The Angels' Share
For years I’ve read and enjoyed J.R. Ward’s Black Dagger Brotherhood series. All of the books seem to focus on the Brotherhood at large, setting up future books, but I’ve never minded that since a lot of the focus was still on the main couple; Ward always seemed to strike a nice balance between focusing on the romance and moving the secondary storylines forward. Unfortunately, that balance seems to have been lost in her new Bourbon Kings series.
Anyone considering reading the first book in the series, The Bourbon Kings, should stop here. The entirety of The Angels’ Share (and this review) deals with the aftermath of the previous book’s cliffhanger ending and therefore contains spoilers.
The Bourbon Kings ended with the discovery that William Bradford Baldwine, head of the family and the owner of the Bradford Bourbon Company, stole millions of dollars from the company and then jumped to his death in the Ohio River. The remainder of the Bradford family has just woken up to find their business run into the ground. Once the most powerful family in Charlemont, KY their status is now crumbling.
Lane, the youngest Bradford son who returned in the last book to take charge of the company, is front and center of this crisis. While in that story we saw him reconnect with his old sweetheart, Lizzie, in this tale they are rarely together—most of the time we’re watching Lane struggle all alone with the burden of being the new head of the household and business. This struggle, unfortunately, takes him down an awful path where he begins coercing people into doing things for him rather than risk them defying him if he offers a choice.
In other words, Lane is turning into his father. I’m all for character development, even when it means a good person is slowly being twisted into a dark one. Great writers can and do build entire stories around twisted characters. The difference here is that I never felt like Lane was someone who could or would manipulate others in such a manner. Seeing this threw me off and made me dislike one of the only characters I walked into the story rooting for. Moreover, I never felt like this change in him was fully addressed as a positive or negative—his friend Jeff certainly didn’t like being coerced, and I was put off by it, but Lane and many others seem to just view it as a part of the Bradford lifestyle, and nothing to worry about.
I was really disappointed that the author took Lane down this path rather than having him and Lizzie confront this new trouble together.
Lane’s sister Gin has the opposite character arc; she is someone I started out hating and ended up respecting. She’s a single mother who’s never shown a bit of interest in her daughter and she’s set to marry an awful man she detests in order to keep up the lifestyle she’s known all her life. All this while, her old flame Samuel T. Lodge looks on in despair. Gin never told Samuel he was the father of her child, and for years has pretended a hate toward him she doesn’t feel. Her life is a mess and worthy of portrayal in a TV drama, but toward the end of the book she begins to own up to her mistakes, finally acting like an adult rather than a petulant child. This was the saving grace of The Angels’ Share for me, the only storyline that held my interest all the way through the book.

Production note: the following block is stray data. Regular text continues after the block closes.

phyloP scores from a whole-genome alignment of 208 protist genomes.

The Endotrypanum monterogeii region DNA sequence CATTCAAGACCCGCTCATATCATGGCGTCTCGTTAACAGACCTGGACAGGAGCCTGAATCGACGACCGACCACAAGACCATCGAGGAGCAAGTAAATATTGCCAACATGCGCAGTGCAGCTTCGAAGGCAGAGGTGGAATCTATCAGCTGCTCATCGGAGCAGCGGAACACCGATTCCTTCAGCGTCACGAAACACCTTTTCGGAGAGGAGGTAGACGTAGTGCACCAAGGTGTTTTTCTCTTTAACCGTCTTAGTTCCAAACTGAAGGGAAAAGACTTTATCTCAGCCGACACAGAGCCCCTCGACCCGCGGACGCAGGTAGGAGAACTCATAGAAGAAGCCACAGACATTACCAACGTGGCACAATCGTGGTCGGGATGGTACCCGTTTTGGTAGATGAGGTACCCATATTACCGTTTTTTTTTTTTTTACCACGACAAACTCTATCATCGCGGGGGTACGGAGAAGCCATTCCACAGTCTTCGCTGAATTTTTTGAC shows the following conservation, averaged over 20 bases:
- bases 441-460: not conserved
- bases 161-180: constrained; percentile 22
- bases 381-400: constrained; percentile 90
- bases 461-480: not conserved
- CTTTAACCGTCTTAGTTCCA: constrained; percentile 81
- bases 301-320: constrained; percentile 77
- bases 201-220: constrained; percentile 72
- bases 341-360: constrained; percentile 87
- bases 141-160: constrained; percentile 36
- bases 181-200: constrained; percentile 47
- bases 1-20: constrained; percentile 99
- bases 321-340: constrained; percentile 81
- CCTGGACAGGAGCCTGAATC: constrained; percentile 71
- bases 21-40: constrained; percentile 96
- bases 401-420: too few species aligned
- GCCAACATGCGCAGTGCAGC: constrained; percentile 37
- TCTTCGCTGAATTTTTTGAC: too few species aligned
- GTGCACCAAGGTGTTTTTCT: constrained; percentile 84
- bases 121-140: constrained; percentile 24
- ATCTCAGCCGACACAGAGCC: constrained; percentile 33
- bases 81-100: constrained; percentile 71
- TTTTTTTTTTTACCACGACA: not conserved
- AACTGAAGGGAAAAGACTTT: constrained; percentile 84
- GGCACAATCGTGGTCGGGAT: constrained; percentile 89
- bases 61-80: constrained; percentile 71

Naturally, there is even more going on here than I’ve mentioned yet. Edward Bradford, oldest son and once the heir apparent to the company is working to get his life in order. His father had had him kidnapped and tortured while on a business trip in South America years ago, and in this book we get to see more of Edward as he deals with the aftermath of those events. We also get glimpses of his love interest, Sutton Smythe, and some of the Bradford Bourbon Company’s only remaining employees as they invent a new strain of bourbon. And of course, there’s an investigation into William’s death threading through it all.
For me, likeable books begin with interesting, likeable characters. The Angels’ Share has a large cast, but by the end there were only a few people I found likeable and interesting—namely Gin, her daughter, and Samuel. Most of the other characters who could have fit this bill either didn’t get enough screen time for me to find them interesting, or began showing a darker side of themselves by the end of the book, as Lane did. When I looked back and realized I didn’t connect well with the majority of the characters in The Angels’ Share, I realized I’d be handing out a lower grade than I would typically give one of Ms. Ward’s books. Objectively, this plotline could be interesting. But it was easy to lose interest and close the book since I didn’t like (or care about) most of the people in it.
This isn’t to say I will never pick up a Bourbon Kings book again. I may get the next one from the library, just to see what happens to everyone. I definitely won’t be buying it though. Just as I don’t commit to watching an entire TV series until I’m sure I’ll like most of the cast, I think I’m not ready to commit to the Bourbon Kings until I know I’ll like all of the players.